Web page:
Luke Manchett also happens to be one of my favourite protagonists of all times, second only perhaps to Gena Showalter’s Aden Stone from her Intertwined series. Although, if Leo Hunt actually finishes his series, unlike Gena, then Luke Manchett will definitely become my favourite.

Luke is a great character and great narrator even when you know he has made an error of judgement. Added that he is now comfortable with being an outcast and as sorry as it sounds, he is also confident of the love that exists in his life which is often his only saving factor.

Readers cannot help but adore Ham, Luke’s cowardly hound and it is wonderful to see him with an even bigger role to play in the story.

I give Eight Rivers of Shadow by Leo Hunt a superb five out of five stars and would highly recommend it to fans of supernatural young adult fiction, fantasy and science fiction.

5 Stars


Friday, 14 October 2016

Music: The Faint return with 'Capsule 1999 - 2016' ★★★★★


There is a way we refer to The Faint in my household. My other-half likes to refer to it as that ‘really heavy band that you dragged me to see at Scala once’ and I refer to it as the same in order to keep the sanity. The strange thing is that The Faint can in no way be classed as heavy. Lying somewhere at the crossroads of rock and dance music, The Faint have a dance-punk sound that was made more popular in the UK by bands such as New Young Pony Club and Shitdisco. What they are, when you see them live, is loud and ever so slightly eccentric.

Shortly after that fateful night at the Scala in 2008 and following the release of their album Fasciination, The Faint disbanded, leaving fans braying for more new material. They did return in 2014 with Doom Abuse which really was heavy and had less of the tongue-in-cheek humour of previous albums but other than the re-release of the deluxe edition of Danse Macabre in 2012, it has been silence until 2016.

coverHailing from Omaha, Nebraska, The Faint are Todd Fink on vocals and keyboards, Jacob Thiele on keyboards and backup vocals, Dapose on guitars and Clark Baechle on drums and percussion. Fans of the band and lovers of indie electronic music will no doubt be delighted to know that not only are the band touring again but they’ve also released a brand new album.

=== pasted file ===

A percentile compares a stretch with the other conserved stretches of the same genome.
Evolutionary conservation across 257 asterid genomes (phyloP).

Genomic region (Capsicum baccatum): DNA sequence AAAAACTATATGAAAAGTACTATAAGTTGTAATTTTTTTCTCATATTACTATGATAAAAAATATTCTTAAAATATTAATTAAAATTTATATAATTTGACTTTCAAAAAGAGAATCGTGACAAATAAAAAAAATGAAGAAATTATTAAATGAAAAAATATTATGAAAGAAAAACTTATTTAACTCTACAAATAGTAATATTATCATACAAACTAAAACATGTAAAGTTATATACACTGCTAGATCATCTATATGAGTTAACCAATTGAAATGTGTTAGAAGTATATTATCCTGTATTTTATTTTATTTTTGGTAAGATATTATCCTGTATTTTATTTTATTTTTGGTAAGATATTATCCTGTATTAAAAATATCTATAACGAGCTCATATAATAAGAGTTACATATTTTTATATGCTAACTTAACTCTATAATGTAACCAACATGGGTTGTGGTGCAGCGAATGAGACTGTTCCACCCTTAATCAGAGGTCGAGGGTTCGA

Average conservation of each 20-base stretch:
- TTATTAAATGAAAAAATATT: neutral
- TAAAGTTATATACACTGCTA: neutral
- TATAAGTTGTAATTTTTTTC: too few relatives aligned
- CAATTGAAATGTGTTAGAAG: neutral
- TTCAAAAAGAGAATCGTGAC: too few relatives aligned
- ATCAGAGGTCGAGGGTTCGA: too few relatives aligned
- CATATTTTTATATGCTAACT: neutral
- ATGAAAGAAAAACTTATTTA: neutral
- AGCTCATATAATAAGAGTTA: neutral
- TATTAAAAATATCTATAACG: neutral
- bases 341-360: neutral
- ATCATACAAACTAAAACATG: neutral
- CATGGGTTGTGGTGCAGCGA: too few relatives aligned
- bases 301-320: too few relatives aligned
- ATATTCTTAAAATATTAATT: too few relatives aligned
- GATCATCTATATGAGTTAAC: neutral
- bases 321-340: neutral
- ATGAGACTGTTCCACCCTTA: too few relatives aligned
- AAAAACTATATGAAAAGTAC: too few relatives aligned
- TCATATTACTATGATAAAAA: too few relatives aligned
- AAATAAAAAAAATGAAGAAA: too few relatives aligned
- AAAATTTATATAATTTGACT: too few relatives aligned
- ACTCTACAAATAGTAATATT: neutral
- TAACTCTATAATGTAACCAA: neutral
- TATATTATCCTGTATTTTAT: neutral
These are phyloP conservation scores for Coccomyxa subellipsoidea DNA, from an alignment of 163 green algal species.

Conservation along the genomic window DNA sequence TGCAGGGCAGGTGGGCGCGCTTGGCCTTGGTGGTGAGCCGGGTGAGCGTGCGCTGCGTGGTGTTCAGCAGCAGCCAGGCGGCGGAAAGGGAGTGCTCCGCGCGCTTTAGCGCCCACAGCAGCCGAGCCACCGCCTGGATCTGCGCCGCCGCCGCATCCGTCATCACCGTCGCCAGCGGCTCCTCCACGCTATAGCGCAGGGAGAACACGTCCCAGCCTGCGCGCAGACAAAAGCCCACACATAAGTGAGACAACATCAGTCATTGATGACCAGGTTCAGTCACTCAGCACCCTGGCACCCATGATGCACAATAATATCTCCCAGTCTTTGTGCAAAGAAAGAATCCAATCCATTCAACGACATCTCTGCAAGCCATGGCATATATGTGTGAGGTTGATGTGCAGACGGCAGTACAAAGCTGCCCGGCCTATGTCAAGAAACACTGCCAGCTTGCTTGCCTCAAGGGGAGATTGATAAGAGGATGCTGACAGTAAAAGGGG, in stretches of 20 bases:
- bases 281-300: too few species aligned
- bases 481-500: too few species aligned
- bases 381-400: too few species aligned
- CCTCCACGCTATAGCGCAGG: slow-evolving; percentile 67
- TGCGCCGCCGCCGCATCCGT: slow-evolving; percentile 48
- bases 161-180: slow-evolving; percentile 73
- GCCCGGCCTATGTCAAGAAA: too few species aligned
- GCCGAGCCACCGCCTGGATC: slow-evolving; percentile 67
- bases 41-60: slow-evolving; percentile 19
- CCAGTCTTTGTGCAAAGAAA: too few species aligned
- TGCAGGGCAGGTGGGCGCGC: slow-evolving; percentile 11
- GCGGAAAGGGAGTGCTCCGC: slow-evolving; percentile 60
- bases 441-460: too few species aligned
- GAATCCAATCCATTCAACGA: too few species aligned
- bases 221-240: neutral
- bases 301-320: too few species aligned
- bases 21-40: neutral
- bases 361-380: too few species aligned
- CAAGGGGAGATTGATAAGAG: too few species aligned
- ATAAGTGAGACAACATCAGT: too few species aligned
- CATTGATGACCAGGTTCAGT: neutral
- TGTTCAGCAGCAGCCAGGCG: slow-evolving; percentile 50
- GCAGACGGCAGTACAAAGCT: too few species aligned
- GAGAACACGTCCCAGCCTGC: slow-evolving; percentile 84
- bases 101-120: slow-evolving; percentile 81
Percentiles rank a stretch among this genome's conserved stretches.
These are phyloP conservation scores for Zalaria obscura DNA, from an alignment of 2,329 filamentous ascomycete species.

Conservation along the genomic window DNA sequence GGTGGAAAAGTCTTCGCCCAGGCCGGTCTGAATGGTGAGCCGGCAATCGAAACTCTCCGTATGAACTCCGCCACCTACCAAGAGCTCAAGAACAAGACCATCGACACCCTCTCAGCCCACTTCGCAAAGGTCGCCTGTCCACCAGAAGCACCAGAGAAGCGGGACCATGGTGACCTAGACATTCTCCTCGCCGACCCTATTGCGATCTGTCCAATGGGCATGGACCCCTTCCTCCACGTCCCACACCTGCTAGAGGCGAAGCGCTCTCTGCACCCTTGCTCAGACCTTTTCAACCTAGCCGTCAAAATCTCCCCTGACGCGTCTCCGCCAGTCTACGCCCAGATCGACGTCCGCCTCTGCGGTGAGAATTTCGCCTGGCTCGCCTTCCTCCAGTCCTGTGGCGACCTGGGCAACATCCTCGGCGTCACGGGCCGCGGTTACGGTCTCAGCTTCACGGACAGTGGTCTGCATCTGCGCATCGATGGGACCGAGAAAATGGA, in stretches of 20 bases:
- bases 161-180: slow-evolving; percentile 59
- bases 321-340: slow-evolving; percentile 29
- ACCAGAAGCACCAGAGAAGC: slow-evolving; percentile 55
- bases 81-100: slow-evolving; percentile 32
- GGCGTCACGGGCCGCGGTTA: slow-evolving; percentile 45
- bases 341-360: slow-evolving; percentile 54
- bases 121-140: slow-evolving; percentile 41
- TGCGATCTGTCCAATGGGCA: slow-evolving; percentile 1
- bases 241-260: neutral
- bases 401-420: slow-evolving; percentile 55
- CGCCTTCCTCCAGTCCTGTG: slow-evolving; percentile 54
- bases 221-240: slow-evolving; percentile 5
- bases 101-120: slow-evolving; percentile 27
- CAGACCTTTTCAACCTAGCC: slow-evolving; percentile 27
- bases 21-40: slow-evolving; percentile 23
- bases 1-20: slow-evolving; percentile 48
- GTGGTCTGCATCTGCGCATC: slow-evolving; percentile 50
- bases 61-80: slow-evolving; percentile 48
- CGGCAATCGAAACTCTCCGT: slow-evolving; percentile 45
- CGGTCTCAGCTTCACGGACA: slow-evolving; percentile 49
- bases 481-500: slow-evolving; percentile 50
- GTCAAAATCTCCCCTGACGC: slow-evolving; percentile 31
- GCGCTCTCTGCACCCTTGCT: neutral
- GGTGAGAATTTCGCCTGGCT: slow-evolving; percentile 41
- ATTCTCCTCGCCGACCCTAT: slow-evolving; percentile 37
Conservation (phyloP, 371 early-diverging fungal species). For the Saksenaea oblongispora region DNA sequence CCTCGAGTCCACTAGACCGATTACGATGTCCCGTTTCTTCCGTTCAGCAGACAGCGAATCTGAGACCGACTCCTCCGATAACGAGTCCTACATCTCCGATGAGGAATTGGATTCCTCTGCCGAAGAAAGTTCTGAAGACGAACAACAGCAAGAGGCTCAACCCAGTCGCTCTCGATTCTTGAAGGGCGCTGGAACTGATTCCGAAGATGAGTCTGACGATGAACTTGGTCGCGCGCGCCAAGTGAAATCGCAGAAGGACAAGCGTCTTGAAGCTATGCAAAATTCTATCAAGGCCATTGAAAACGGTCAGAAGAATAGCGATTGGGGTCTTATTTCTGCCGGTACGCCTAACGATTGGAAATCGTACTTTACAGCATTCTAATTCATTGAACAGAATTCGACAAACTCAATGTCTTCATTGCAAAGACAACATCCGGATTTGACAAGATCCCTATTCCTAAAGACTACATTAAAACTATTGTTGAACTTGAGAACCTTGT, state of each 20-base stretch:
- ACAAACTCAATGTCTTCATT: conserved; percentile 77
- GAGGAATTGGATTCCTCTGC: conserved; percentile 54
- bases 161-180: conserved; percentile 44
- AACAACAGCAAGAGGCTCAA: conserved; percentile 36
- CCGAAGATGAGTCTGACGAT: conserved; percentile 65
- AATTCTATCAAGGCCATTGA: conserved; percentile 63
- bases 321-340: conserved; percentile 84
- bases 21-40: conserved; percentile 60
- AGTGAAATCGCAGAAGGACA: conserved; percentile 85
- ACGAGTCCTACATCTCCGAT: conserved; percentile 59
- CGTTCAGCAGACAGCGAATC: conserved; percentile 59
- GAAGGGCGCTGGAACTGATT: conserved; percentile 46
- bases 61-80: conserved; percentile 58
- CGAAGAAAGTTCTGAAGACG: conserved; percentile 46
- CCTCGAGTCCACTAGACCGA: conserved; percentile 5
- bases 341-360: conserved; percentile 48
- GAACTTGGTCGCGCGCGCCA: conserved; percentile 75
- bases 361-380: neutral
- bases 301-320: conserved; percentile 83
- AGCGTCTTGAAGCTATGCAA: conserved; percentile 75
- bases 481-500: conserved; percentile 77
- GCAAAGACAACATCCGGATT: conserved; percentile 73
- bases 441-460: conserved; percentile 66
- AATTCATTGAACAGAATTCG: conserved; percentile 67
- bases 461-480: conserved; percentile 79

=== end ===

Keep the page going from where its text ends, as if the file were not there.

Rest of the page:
Sort of.

CAPSULE: 1999-2016 features sixteen of The Faint’s best tracks from Blank-Wave Arcade (1999), Danse Macabre (2001), Wet From Birth (2004), Fasciinatiion (2008) and Doom Abuse (2014) and I do mean the best. “Posed to Death”, “The Conductor”, “Agenda Suicide”, “ I Disappear” and “Mirror Error” feature in a collection of synthesiser-drenched, guitar-laden dance floor killers.

The album also features three brand new tracks. “Young & Realistic” is a catchy, emotional track of the like that we haven’t seen since The Faint’s earlier albums. It definitely has that play on repeat quality. When the video was released in May 2016, it had the fans begging for a whole album just like this.

“Skylab1979” is an edgy, retro-space track that reminded me of the Jetsons and the golden era of space travel.

If I loved “Young & Realistic” (and I did), then I barely have words for the final track “ESP”. The track has a nostalgic feel, rounding off the time capsule through The Faint’s discography. This is a track that reaches back to the birth of electronic music in the 1970s and embraces a genre of cutting edge, futuristic music. It definitely has me wondering why The Faint are holding back; if they have tracks like this in them, why are they feeding them to us in bits?

Do I recommend CAPSULE: 1999-2016? Absolutely. This collection has been perfectly curated, offering fans the best of The Faint’s music since 1999 and will appeal to lovers of indie electronic music and fans who have loved their previous tracks.

But what if you already own all the albums? If you’re a long time fan of the band and have a carnal need to complete your collection (guilty), then yes, pre-order the CD. If you already own absolutely everything they’ve ever released (also guilty), you might just want to buy the three new tracks on digital download which is already available.

I give CAPSULE: 1999-2016 a superb five out of five stars and would highly recommend it to both collectors and fans.

5 Stars

This article first appeared on